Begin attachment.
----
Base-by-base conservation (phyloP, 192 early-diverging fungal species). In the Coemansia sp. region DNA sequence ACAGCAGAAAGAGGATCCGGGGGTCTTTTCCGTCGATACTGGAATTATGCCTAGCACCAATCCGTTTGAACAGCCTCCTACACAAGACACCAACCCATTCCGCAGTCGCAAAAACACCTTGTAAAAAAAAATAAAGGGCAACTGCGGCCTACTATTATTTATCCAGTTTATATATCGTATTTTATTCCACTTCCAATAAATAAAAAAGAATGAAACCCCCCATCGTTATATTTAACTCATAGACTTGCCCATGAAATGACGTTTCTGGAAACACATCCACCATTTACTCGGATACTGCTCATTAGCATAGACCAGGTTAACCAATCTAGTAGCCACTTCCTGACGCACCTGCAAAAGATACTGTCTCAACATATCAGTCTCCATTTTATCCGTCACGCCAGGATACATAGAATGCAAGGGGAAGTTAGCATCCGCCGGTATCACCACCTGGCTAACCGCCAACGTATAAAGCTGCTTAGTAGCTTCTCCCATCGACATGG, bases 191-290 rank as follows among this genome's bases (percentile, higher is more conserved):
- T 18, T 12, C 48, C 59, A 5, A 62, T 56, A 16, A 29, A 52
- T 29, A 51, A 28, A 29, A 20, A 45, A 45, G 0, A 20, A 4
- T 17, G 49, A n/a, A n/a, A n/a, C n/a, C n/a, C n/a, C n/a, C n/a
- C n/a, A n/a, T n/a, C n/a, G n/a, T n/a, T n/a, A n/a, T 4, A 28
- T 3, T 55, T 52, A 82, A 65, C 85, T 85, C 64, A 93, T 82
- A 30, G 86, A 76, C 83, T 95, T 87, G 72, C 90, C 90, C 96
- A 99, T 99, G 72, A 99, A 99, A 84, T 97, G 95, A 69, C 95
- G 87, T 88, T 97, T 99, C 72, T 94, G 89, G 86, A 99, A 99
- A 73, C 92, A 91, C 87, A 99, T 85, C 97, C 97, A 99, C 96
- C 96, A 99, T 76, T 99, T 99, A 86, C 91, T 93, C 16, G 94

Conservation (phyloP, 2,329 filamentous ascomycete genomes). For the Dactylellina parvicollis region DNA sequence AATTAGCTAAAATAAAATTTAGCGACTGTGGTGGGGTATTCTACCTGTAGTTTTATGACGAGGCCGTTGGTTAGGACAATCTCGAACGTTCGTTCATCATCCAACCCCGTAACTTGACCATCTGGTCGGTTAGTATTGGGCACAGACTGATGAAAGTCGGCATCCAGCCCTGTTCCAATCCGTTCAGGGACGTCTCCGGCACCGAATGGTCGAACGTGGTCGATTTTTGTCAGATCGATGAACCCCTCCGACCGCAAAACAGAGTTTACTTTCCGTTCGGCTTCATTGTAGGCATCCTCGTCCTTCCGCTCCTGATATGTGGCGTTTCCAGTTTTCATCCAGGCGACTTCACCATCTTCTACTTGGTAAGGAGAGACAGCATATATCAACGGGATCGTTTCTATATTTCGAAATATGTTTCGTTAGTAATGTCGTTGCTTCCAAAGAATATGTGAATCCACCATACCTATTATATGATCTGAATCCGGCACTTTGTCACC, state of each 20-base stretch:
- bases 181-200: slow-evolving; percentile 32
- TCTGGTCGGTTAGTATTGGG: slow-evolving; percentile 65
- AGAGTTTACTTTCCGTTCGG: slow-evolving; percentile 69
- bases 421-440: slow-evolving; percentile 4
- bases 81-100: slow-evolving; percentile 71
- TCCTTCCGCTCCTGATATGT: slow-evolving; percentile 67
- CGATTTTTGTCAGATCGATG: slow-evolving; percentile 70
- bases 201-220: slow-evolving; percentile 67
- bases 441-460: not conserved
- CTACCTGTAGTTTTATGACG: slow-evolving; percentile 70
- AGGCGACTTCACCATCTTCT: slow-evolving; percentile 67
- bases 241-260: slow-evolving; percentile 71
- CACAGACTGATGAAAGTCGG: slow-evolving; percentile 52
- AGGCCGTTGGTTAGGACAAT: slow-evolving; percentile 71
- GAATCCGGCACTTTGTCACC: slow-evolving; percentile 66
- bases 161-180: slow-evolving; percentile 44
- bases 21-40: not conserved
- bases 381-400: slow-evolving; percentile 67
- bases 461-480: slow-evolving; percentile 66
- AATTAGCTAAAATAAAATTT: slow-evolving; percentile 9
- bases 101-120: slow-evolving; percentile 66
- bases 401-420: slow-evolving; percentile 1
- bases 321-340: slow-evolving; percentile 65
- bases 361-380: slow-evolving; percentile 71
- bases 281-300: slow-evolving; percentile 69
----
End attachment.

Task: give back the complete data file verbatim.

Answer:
Base-by-base conservation (phyloP, 192 early-diverging fungal species). In the Coemansia sp. region DNA sequence ACAGCAGAAAGAGGATCCGGGGGTCTTTTCCGTCGATACTGGAATTATGCCTAGCACCAATCCGTTTGAACAGCCTCCTACACAAGACACCAACCCATTCCGCAGTCGCAAAAACACCTTGTAAAAAAAAATAAAGGGCAACTGCGGCCTACTATTATTTATCCAGTTTATATATCGTATTTTATTCCACTTCCAATAAATAAAAAAGAATGAAACCCCCCATCGTTATATTTAACTCATAGACTTGCCCATGAAATGACGTTTCTGGAAACACATCCACCATTTACTCGGATACTGCTCATTAGCATAGACCAGGTTAACCAATCTAGTAGCCACTTCCTGACGCACCTGCAAAAGATACTGTCTCAACATATCAGTCTCCATTTTATCCGTCACGCCAGGATACATAGAATGCAAGGGGAAGTTAGCATCCGCCGGTATCACCACCTGGCTAACCGCCAACGTATAAAGCTGCTTAGTAGCTTCTCCCATCGACATGG, bases 191-290 rank as follows among this genome's bases (percentile, higher is more conserved):
- T 18, T 12, C 48, C 59, A 5, A 62, T 56, A 16, A 29, A 52
- T 29, A 51, A 28, A 29, A 20, A 45, A 45, G 0, A 20, A 4
- T 17, G 49, A n/a, A n/a, A n/a, C n/a, C n/a, C n/a, C n/a, C n/a
- C n/a, A n/a, T n/a, C n/a, G n/a, T n/a, T n/a, A n/a, T 4, A 28
- T 3, T 55, T 52, A 82, A 65, C 85, T 85, C 64, A 93, T 82
- A 30, G 86, A 76, C 83, T 95, T 87, G 72, C 90, C 90, C 96
- A 99, T 99, G 72, A 99, A 99, A 84, T 97, G 95, A 69, C 95
- G 87, T 88, T 97, T 99, C 72, T 94, G 89, G 86, A 99, A 99
- A 73, C 92, A 91, C 87, A 99, T 85, C 97, C 97, A 99, C 96
- C 96, A 99, T 76, T 99, T 99, A 86, C 91, T 93, C 16, G 94

Conservation (phyloP, 2,329 filamentous ascomycete genomes). For the Dactylellina parvicollis region DNA sequence AATTAGCTAAAATAAAATTTAGCGACTGTGGTGGGGTATTCTACCTGTAGTTTTATGACGAGGCCGTTGGTTAGGACAATCTCGAACGTTCGTTCATCATCCAACCCCGTAACTTGACCATCTGGTCGGTTAGTATTGGGCACAGACTGATGAAAGTCGGCATCCAGCCCTGTTCCAATCCGTTCAGGGACGTCTCCGGCACCGAATGGTCGAACGTGGTCGATTTTTGTCAGATCGATGAACCCCTCCGACCGCAAAACAGAGTTTACTTTCCGTTCGGCTTCATTGTAGGCATCCTCGTCCTTCCGCTCCTGATATGTGGCGTTTCCAGTTTTCATCCAGGCGACTTCACCATCTTCTACTTGGTAAGGAGAGACAGCATATATCAACGGGATCGTTTCTATATTTCGAAATATGTTTCGTTAGTAATGTCGTTGCTTCCAAAGAATATGTGAATCCACCATACCTATTATATGATCTGAATCCGGCACTTTGTCACC, state of each 20-base stretch:
- bases 181-200: slow-evolving; percentile 32
- TCTGGTCGGTTAGTATTGGG: slow-evolving; percentile 65
- AGAGTTTACTTTCCGTTCGG: slow-evolving; percentile 69
- bases 421-440: slow-evolving; percentile 4
- bases 81-100: slow-evolving; percentile 71
- TCCTTCCGCTCCTGATATGT: slow-evolving; percentile 67
- CGATTTTTGTCAGATCGATG: slow-evolving; percentile 70
- bases 201-220: slow-evolving; percentile 67
- bases 441-460: not conserved
- CTACCTGTAGTTTTATGACG: slow-evolving; percentile 70
- AGGCGACTTCACCATCTTCT: slow-evolving; percentile 67
- bases 241-260: slow-evolving; percentile 71
- CACAGACTGATGAAAGTCGG: slow-evolving; percentile 52
- AGGCCGTTGGTTAGGACAAT: slow-evolving; percentile 71
- GAATCCGGCACTTTGTCACC: slow-evolving; percentile 66
- bases 161-180: slow-evolving; percentile 44
- bases 21-40: not conserved
- bases 381-400: slow-evolving; percentile 67
- bases 461-480: slow-evolving; percentile 66
- AATTAGCTAAAATAAAATTT: slow-evolving; percentile 9
- bases 101-120: slow-evolving; percentile 66
- bases 401-420: slow-evolving; percentile 1
- bases 321-340: slow-evolving; percentile 65
- bases 361-380: slow-evolving; percentile 71
- bases 281-300: slow-evolving; percentile 69